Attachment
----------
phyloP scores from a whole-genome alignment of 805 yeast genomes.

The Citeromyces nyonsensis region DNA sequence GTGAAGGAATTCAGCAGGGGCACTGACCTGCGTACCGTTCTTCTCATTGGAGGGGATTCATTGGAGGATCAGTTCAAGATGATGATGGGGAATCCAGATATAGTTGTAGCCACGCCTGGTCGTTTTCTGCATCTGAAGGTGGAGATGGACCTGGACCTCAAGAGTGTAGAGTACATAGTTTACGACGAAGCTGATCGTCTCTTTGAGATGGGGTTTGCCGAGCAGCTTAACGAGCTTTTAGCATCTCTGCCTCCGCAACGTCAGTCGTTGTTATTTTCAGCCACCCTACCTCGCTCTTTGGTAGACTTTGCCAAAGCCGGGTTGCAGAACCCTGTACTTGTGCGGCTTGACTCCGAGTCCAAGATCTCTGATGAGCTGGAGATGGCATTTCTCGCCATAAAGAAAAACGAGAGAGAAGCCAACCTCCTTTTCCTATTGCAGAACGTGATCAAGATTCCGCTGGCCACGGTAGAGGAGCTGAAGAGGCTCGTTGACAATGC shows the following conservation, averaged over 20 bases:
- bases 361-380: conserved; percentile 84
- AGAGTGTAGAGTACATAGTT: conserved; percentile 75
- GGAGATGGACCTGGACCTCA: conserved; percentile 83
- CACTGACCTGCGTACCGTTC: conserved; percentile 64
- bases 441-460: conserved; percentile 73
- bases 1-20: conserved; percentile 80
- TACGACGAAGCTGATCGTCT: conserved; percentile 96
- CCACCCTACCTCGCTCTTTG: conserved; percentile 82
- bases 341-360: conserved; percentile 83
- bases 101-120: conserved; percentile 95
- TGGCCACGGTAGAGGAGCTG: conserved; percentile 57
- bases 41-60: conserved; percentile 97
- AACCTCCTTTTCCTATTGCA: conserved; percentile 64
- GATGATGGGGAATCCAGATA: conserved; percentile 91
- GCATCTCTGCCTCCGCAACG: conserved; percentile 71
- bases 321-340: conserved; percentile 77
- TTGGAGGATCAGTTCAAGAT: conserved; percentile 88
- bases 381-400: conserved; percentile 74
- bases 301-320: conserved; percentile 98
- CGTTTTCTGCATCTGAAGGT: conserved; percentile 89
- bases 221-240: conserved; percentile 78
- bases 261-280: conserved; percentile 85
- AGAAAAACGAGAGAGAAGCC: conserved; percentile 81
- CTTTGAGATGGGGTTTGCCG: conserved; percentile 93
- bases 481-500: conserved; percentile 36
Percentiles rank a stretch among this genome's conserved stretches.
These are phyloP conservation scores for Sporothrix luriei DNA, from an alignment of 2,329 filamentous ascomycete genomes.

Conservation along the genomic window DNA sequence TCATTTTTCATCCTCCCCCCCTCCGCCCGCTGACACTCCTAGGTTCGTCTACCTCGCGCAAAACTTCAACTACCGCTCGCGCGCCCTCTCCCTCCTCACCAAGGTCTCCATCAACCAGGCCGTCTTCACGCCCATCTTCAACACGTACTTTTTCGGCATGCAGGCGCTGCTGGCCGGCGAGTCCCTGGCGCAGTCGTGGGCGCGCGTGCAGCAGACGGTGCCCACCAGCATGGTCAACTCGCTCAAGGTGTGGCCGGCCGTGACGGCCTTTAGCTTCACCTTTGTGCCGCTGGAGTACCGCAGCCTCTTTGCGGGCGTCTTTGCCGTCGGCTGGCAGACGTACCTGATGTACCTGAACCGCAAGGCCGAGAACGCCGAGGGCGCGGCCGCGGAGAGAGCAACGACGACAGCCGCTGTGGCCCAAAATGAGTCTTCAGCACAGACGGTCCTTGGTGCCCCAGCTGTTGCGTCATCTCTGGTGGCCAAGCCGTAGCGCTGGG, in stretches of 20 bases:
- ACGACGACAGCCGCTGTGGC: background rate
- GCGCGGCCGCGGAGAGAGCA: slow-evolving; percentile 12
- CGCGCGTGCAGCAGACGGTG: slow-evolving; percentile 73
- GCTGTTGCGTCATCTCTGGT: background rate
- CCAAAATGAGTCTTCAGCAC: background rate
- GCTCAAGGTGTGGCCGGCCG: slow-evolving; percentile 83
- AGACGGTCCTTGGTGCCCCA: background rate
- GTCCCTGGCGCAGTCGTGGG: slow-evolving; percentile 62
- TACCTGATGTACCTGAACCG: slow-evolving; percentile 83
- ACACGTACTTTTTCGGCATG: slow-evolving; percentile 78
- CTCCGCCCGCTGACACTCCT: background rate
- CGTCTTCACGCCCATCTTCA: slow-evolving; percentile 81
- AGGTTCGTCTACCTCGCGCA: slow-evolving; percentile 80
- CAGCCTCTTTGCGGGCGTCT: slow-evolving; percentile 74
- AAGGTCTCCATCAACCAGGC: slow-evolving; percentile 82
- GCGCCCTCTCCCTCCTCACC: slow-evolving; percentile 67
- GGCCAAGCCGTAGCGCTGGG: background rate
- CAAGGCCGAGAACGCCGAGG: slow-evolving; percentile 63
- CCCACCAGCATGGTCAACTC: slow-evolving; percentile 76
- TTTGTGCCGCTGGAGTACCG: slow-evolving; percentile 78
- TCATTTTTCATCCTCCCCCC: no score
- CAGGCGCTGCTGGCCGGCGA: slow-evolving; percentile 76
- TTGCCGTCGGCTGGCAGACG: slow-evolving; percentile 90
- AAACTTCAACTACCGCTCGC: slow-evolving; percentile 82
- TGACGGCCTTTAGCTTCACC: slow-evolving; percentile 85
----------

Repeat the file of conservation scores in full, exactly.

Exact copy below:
phyloP scores from a whole-genome alignment of 805 yeast genomes.

The Citeromyces nyonsensis region DNA sequence GTGAAGGAATTCAGCAGGGGCACTGACCTGCGTACCGTTCTTCTCATTGGAGGGGATTCATTGGAGGATCAGTTCAAGATGATGATGGGGAATCCAGATATAGTTGTAGCCACGCCTGGTCGTTTTCTGCATCTGAAGGTGGAGATGGACCTGGACCTCAAGAGTGTAGAGTACATAGTTTACGACGAAGCTGATCGTCTCTTTGAGATGGGGTTTGCCGAGCAGCTTAACGAGCTTTTAGCATCTCTGCCTCCGCAACGTCAGTCGTTGTTATTTTCAGCCACCCTACCTCGCTCTTTGGTAGACTTTGCCAAAGCCGGGTTGCAGAACCCTGTACTTGTGCGGCTTGACTCCGAGTCCAAGATCTCTGATGAGCTGGAGATGGCATTTCTCGCCATAAAGAAAAACGAGAGAGAAGCCAACCTCCTTTTCCTATTGCAGAACGTGATCAAGATTCCGCTGGCCACGGTAGAGGAGCTGAAGAGGCTCGTTGACAATGC shows the following conservation, averaged over 20 bases:
- bases 361-380: conserved; percentile 84
- AGAGTGTAGAGTACATAGTT: conserved; percentile 75
- GGAGATGGACCTGGACCTCA: conserved; percentile 83
- CACTGACCTGCGTACCGTTC: conserved; percentile 64
- bases 441-460: conserved; percentile 73
- bases 1-20: conserved; percentile 80
- TACGACGAAGCTGATCGTCT: conserved; percentile 96
- CCACCCTACCTCGCTCTTTG: conserved; percentile 82
- bases 341-360: conserved; percentile 83
- bases 101-120: conserved; percentile 95
- TGGCCACGGTAGAGGAGCTG: conserved; percentile 57
- bases 41-60: conserved; percentile 97
- AACCTCCTTTTCCTATTGCA: conserved; percentile 64
- GATGATGGGGAATCCAGATA: conserved; percentile 91
- GCATCTCTGCCTCCGCAACG: conserved; percentile 71
- bases 321-340: conserved; percentile 77
- TTGGAGGATCAGTTCAAGAT: conserved; percentile 88
- bases 381-400: conserved; percentile 74
- bases 301-320: conserved; percentile 98
- CGTTTTCTGCATCTGAAGGT: conserved; percentile 89
- bases 221-240: conserved; percentile 78
- bases 261-280: conserved; percentile 85
- AGAAAAACGAGAGAGAAGCC: conserved; percentile 81
- CTTTGAGATGGGGTTTGCCG: conserved; percentile 93
- bases 481-500: conserved; percentile 36
Percentiles rank a stretch among this genome's conserved stretches.
These are phyloP conservation scores for Sporothrix luriei DNA, from an alignment of 2,329 filamentous ascomycete genomes.

Conservation along the genomic window DNA sequence TCATTTTTCATCCTCCCCCCCTCCGCCCGCTGACACTCCTAGGTTCGTCTACCTCGCGCAAAACTTCAACTACCGCTCGCGCGCCCTCTCCCTCCTCACCAAGGTCTCCATCAACCAGGCCGTCTTCACGCCCATCTTCAACACGTACTTTTTCGGCATGCAGGCGCTGCTGGCCGGCGAGTCCCTGGCGCAGTCGTGGGCGCGCGTGCAGCAGACGGTGCCCACCAGCATGGTCAACTCGCTCAAGGTGTGGCCGGCCGTGACGGCCTTTAGCTTCACCTTTGTGCCGCTGGAGTACCGCAGCCTCTTTGCGGGCGTCTTTGCCGTCGGCTGGCAGACGTACCTGATGTACCTGAACCGCAAGGCCGAGAACGCCGAGGGCGCGGCCGCGGAGAGAGCAACGACGACAGCCGCTGTGGCCCAAAATGAGTCTTCAGCACAGACGGTCCTTGGTGCCCCAGCTGTTGCGTCATCTCTGGTGGCCAAGCCGTAGCGCTGGG, in stretches of 20 bases:
- ACGACGACAGCCGCTGTGGC: background rate
- GCGCGGCCGCGGAGAGAGCA: slow-evolving; percentile 12
- CGCGCGTGCAGCAGACGGTG: slow-evolving; percentile 73
- GCTGTTGCGTCATCTCTGGT: background rate
- CCAAAATGAGTCTTCAGCAC: background rate
- GCTCAAGGTGTGGCCGGCCG: slow-evolving; percentile 83
- AGACGGTCCTTGGTGCCCCA: background rate
- GTCCCTGGCGCAGTCGTGGG: slow-evolving; percentile 62
- TACCTGATGTACCTGAACCG: slow-evolving; percentile 83
- ACACGTACTTTTTCGGCATG: slow-evolving; percentile 78
- CTCCGCCCGCTGACACTCCT: background rate
- CGTCTTCACGCCCATCTTCA: slow-evolving; percentile 81
- AGGTTCGTCTACCTCGCGCA: slow-evolving; percentile 80
- CAGCCTCTTTGCGGGCGTCT: slow-evolving; percentile 74
- AAGGTCTCCATCAACCAGGC: slow-evolving; percentile 82
- GCGCCCTCTCCCTCCTCACC: slow-evolving; percentile 67
- GGCCAAGCCGTAGCGCTGGG: background rate
- CAAGGCCGAGAACGCCGAGG: slow-evolving; percentile 63
- CCCACCAGCATGGTCAACTC: slow-evolving; percentile 76
- TTTGTGCCGCTGGAGTACCG: slow-evolving; percentile 78
- TCATTTTTCATCCTCCCCCC: no score
- CAGGCGCTGCTGGCCGGCGA: slow-evolving; percentile 76
- TTGCCGTCGGCTGGCAGACG: slow-evolving; percentile 90
- AAACTTCAACTACCGCTCGC: slow-evolving; percentile 82
- TGACGGCCTTTAGCTTCACC: slow-evolving; percentile 85